The aim for any broadcaster or content owner in today’s heavily diversified and competitive OTT market is to ensure content is delivered at the correct quality according to the relevant national standards and that programs get through the CDN in the right format versions to the various devices and platforms. Real-time monitoring of the output program means the broadcaster can be confident that what is being sent is correct in terms of both content and compliance. A more recent addition to the toolset is the ability to monitor different profiles in the cloud.

The viewers may not realize that all this technology is the reason they see advertisements for products that appeal to them while they’re watching their favorite streamed videos. But that’s the point.

Erik Otto
Erik Otto

Erik's career in media started after studying applied engineering far too long ago. He's has had an extensive career working in audio engineering, television broadcast, computer graphics, digital film, and high-end computing. As Managing Director and CEO of Mediaproxy, the company has taken leverage of his many years of experience in management and software development to cement its position as the global leader in broadcast compliance logging, monitoring, and analysis. Erik has also founded XDT Pty Ltd, which develops the fast data transfer solution Catapult. The software-based solution enables media companies to efficiently utilize internet and VPN connections via its UDP accelerated transfer protocol.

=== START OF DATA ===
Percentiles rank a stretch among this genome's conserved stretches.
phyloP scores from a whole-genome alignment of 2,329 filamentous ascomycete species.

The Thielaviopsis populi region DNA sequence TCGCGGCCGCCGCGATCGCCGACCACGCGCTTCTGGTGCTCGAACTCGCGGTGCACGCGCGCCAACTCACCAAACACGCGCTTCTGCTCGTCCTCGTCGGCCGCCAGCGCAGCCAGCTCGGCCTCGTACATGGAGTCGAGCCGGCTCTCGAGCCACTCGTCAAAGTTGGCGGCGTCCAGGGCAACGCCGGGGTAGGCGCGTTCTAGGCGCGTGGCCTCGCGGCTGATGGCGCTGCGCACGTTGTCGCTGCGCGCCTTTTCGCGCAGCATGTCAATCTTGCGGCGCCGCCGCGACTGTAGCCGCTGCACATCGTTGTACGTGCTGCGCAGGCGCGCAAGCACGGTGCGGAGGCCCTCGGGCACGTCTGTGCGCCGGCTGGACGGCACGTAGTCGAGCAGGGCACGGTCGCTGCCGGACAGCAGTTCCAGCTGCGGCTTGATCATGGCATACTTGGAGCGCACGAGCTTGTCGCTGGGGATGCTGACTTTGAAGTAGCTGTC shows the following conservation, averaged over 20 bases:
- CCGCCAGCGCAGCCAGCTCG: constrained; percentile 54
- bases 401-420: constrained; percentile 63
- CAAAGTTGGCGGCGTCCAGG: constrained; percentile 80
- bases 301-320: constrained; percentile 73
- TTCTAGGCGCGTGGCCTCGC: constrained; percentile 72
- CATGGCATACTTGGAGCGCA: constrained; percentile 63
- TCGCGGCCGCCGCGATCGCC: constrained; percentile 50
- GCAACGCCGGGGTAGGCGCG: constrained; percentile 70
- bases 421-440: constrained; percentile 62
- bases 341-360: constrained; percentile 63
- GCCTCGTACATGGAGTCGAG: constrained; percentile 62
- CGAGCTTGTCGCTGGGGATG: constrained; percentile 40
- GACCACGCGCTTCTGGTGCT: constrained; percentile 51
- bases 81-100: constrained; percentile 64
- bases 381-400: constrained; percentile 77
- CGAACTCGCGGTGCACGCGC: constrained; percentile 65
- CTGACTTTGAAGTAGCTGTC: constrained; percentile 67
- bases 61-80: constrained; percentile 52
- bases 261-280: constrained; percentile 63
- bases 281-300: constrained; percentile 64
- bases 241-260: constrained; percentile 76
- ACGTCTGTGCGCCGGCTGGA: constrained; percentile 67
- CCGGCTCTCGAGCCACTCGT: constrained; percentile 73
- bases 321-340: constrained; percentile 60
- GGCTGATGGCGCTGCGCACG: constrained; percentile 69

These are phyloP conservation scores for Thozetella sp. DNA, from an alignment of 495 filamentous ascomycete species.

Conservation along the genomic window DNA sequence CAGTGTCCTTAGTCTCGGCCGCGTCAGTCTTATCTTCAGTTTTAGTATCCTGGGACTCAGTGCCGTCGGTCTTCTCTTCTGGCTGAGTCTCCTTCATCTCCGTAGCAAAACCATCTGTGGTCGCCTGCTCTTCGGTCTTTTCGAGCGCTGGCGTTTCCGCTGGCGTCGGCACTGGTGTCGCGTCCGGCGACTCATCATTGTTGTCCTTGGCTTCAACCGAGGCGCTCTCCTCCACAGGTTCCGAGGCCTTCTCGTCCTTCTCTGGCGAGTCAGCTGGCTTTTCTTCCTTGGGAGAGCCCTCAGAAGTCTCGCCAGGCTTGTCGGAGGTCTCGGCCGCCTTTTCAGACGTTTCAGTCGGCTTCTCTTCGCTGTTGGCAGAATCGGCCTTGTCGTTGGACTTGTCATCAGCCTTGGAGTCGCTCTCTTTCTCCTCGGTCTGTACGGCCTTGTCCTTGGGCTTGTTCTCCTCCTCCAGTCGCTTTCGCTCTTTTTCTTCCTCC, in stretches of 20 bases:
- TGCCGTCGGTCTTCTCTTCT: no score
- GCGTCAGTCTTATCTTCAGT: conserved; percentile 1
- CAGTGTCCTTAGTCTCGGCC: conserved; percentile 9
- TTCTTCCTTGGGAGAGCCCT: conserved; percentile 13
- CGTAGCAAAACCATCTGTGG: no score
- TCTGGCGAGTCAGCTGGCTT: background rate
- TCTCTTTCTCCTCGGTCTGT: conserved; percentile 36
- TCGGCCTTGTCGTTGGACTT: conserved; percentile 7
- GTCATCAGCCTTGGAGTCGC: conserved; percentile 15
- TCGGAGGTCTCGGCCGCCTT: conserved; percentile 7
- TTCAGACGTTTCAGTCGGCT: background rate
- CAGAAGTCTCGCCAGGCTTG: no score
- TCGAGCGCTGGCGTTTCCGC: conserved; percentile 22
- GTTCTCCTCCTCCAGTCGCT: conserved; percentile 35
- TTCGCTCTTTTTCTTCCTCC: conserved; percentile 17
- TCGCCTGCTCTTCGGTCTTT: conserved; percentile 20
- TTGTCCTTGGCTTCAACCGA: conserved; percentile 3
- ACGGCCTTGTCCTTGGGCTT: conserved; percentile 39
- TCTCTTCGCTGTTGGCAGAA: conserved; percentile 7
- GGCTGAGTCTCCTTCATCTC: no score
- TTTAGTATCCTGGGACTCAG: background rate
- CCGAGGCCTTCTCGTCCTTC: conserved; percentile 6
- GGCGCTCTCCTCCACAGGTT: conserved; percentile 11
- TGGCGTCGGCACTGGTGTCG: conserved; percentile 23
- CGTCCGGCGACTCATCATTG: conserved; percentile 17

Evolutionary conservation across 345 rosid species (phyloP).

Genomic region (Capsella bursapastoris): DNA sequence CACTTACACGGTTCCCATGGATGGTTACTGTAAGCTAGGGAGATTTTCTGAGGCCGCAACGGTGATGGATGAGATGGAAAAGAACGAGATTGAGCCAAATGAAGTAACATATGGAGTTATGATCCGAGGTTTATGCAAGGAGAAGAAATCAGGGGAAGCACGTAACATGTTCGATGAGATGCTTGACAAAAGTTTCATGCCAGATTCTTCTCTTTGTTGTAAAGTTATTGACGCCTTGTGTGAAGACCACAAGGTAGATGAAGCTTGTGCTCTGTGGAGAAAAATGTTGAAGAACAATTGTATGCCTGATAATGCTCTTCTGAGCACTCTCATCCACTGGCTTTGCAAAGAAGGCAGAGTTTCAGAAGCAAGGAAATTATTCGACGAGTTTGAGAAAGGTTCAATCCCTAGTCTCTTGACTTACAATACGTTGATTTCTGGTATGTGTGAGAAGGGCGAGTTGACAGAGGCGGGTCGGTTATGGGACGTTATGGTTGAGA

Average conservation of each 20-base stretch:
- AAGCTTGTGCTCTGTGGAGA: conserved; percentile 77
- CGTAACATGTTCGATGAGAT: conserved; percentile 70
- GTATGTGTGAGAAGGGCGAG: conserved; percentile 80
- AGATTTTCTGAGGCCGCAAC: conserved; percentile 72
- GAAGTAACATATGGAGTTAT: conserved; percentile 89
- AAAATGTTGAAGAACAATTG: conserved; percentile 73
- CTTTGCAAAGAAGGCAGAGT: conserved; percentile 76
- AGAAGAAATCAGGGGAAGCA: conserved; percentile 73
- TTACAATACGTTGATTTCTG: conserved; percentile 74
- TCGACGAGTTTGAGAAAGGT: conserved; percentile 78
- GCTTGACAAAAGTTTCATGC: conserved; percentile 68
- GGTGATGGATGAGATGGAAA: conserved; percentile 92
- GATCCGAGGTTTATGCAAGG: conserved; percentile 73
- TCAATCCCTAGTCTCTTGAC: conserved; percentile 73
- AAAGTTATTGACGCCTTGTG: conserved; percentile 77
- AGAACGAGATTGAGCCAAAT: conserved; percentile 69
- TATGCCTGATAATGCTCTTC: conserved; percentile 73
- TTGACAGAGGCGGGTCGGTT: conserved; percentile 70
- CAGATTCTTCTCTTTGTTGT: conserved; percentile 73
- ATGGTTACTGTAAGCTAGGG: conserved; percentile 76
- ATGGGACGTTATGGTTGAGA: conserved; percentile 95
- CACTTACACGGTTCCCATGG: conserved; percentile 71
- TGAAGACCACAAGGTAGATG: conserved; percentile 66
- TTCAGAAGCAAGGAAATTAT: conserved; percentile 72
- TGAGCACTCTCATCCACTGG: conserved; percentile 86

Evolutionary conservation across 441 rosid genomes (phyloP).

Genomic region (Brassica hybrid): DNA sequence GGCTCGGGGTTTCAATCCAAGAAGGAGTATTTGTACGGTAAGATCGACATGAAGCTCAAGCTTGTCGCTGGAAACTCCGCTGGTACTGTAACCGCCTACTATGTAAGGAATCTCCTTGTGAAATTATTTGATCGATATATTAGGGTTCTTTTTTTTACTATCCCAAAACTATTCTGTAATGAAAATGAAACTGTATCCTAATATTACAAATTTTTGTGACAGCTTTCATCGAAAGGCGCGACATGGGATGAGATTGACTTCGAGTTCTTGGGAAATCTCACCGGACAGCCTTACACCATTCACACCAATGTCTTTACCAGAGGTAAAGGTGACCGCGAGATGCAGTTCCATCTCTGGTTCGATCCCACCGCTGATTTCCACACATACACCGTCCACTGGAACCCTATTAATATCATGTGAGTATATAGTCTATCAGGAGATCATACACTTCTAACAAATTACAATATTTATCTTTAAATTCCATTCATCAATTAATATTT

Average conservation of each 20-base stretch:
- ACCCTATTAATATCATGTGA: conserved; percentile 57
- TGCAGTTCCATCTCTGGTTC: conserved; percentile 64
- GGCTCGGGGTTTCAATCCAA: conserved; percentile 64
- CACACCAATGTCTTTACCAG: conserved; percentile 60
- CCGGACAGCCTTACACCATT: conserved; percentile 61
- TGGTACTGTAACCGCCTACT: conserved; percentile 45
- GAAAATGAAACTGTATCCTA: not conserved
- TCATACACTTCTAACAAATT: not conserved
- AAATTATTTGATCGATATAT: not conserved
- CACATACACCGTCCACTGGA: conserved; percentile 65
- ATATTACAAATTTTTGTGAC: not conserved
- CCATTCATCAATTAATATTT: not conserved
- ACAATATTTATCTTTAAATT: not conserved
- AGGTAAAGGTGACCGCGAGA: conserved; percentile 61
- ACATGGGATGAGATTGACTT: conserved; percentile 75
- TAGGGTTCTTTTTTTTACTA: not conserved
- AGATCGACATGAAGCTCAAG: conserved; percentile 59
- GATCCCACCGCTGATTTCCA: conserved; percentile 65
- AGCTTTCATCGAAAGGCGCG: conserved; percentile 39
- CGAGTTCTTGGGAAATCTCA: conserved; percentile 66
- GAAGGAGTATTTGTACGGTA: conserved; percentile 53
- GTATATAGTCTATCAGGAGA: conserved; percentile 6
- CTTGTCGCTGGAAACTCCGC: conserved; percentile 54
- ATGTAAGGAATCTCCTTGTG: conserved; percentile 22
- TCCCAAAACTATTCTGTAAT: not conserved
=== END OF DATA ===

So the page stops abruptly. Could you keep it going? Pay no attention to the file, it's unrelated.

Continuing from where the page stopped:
About Mediaproxy

Since 2001, hundreds of engineers around the globe, rely daily on Mediaproxy’s unified software solutions for 24/7 monitoring, analysis, multi-viewing, and capture of live video from broadcast and OTT sources. With support for the latest formats and standards including 4K, HEVC, SMPTE 2022-6, SMPTE 2110, NDI, HLS, MPEG-DASH, and DVB-2, Mediaproxy consolidates analysis of on-air incidents, content search, and ad verification via easy to use web browser, and mobile interfaces. Compliant with current broadcast and IP streaming regulations, Mediaproxy supports all current industry standards for closed captioning, DVB Subtitling, SCTE-35, SCTE-104, and loudness. Whether on the ground or in the cloud, broadcast monitoring, analysis, and compliance functions can be performed all in one place.